“To the extent that some of these market conditions — or I should say the environment in which these independent firms operate — becomes more difficult and these firms exit, it's a target-rich environment for recruiting, so it's a good thing,” says Larry Roth, president and CEO of Advisor Group, which includes IBDs FSC Securities Corp., Royal Alliance Associates and SagePoint Financial.
Advisor Group is in conversations with a lot of those advisors who are looking for a new home, Roth says, and he believes the next year to 18 months will be a good window for recruiting. Today, the firm is working with more third-party recruiters than ever, has hired more experienced recruiters to its in-house team and has gotten more aggressive with its forgivable loan program.
“If they have a good practice, they're not interested in changing broker/dealers unless they have a reason,” Roth says. “So this gives them a reason.”
Most b/ds are not ruling these advisors out, but rather selectively looking at advisors from imploding firms with a more rigorous review of their product and business mix, said Matthew Bassuk, senior managing director of business development at First Allied. For example, First Allied brought on a QA3 group in California a couple of months ago that had minimal exposure to the private placements. After First Allied did a thorough evaluation of the group's business mix, the firm decided it was comfortable bringing the advisors on board.
Cambridge Investment Research executives echo Roth's comments, saying that all the recent b/d trouble represents a special opportunity for good b/ds. It creates an entirely new pool of potential recruits — advisors who rarely look for a new firm, such as those from SAI. If Cambridge can see that it was an honest mistake on the part of the rep and the firm can get comfortable that the rep has learned from it, “we'll take a chance with a lot of them,” says Kyle Selberg, senior vice president of business development. Already, the firm has recruited a number of QA3 and SAI advisors in the last few months.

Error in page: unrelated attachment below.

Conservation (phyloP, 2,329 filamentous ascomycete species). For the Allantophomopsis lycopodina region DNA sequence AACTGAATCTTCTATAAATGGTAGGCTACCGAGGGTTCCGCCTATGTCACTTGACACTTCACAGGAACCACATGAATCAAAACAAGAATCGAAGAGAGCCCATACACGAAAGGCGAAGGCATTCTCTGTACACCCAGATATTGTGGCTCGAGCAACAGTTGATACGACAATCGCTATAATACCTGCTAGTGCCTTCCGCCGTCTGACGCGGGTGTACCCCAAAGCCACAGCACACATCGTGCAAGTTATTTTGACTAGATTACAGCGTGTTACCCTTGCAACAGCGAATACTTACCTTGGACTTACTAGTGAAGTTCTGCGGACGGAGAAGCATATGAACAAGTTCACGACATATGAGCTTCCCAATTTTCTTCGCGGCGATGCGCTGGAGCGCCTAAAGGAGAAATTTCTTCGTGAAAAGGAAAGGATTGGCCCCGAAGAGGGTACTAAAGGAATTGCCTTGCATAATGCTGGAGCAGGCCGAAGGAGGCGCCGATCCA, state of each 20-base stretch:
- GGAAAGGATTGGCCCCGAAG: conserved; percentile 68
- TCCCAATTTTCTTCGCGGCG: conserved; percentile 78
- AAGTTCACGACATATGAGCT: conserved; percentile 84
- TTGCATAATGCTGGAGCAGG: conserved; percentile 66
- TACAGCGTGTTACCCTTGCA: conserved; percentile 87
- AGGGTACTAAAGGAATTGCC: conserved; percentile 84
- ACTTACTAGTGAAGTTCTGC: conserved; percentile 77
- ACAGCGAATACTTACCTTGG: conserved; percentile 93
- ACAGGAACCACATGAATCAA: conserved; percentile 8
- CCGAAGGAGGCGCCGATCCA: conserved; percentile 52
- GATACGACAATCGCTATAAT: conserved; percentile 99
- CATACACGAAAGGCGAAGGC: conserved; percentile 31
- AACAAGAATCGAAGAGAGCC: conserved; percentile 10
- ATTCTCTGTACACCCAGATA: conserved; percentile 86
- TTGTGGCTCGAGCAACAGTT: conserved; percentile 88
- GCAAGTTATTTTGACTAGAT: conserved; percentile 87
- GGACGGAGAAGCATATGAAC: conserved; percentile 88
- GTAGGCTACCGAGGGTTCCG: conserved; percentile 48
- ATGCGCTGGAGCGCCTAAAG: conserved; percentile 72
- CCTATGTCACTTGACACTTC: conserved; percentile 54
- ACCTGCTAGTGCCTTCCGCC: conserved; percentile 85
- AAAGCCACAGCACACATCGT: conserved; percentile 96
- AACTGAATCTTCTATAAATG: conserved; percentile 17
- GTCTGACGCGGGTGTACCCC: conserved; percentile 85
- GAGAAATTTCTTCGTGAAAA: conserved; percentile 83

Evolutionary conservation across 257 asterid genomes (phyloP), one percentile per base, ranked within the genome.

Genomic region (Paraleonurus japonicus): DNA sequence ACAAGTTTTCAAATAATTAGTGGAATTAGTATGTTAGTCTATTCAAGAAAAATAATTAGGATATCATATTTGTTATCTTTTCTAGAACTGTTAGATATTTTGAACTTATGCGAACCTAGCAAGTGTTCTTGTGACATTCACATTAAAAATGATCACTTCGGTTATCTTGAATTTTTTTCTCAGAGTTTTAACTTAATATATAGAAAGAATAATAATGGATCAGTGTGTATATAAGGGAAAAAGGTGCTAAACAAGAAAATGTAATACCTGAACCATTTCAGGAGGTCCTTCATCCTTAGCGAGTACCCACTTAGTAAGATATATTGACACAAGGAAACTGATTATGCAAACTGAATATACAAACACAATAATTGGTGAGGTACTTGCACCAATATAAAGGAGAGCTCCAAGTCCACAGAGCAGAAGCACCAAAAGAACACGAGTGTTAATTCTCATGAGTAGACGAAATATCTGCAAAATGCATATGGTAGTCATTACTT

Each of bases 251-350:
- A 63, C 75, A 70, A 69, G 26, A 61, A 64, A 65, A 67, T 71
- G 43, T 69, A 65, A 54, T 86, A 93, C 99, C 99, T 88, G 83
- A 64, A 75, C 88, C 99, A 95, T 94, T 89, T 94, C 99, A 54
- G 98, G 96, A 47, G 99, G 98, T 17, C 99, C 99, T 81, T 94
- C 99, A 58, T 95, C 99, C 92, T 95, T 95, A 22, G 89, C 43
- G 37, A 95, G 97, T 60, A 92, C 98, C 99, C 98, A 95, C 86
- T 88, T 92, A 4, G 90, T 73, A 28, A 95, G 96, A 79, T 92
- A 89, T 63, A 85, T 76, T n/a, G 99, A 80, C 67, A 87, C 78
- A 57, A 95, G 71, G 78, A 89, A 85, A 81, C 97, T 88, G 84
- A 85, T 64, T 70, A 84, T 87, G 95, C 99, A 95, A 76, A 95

There are a lot of strong advisors out there in the recruiting pool that wouldn't otherwise be looking, concurs Bill Van Law, head of recruiting for Raymond James Financial Services, who is also talking to some of these reps. “We look at it as a solid opportunity to get in front of some high quality advisors.”
The Sifting Process
But while the b/ds are willing and eager to find great talent among the wreckage, they will have to do their homework to find these diamonds in the rough, says industry consultant Tim Welsh, president of Nexus Strategy in Larkspur, Calif. “This will be a sifting process,” he says.
Financial Advisers of America has become extremely cautious about checking out the asset and sales mix of potential recruits, especially those advisors coming out of the imploding firms, says Pack. The firm has decided to avoid all reps who have product failures on their books, and the firm won't take on certain investments they're not comfortable with, even if they haven't gone bad yet. “In the end, the risk associated with certain transactions, albeit prior to FAA, is too significant and we don't want to expose the firm nor our current representatives to this potential risk,” Pack says.
Prospective employers have to ask the advisor why he or she is looking, and it's going to come up that the advisor's prior firm had these issues, says recruiter Danny Sarch of Leitner Sarch Consultants Ltd. in White Plains, N.Y. If the advisor did not sell the bad products, he will still have to prove it by providing a quarterly statement for every client, he adds. If the advisor did have exposure, the b/d will of course check out how much.
Brian Kovack, president of Kovack Securities, offers specifics: If an advisor sold the tainted products to five or fewer clients and has at least $500,000 in gross dealer concessions, he'll consider hiring that person to his firm. The more production an advisor has, the more he can shell out for defense costs if an arbitration or lawsuit does develop, Kovack reasons. Another way to manage the possible risk of litigation is to get the incoming clients to sign a disclosure agreement, he says.
“You need to be able to approach clients and have them sign a disclosure agreement recognizing that the new broker/dealer had no part in the sale of a tainted security at the prior firm,” says Kovack.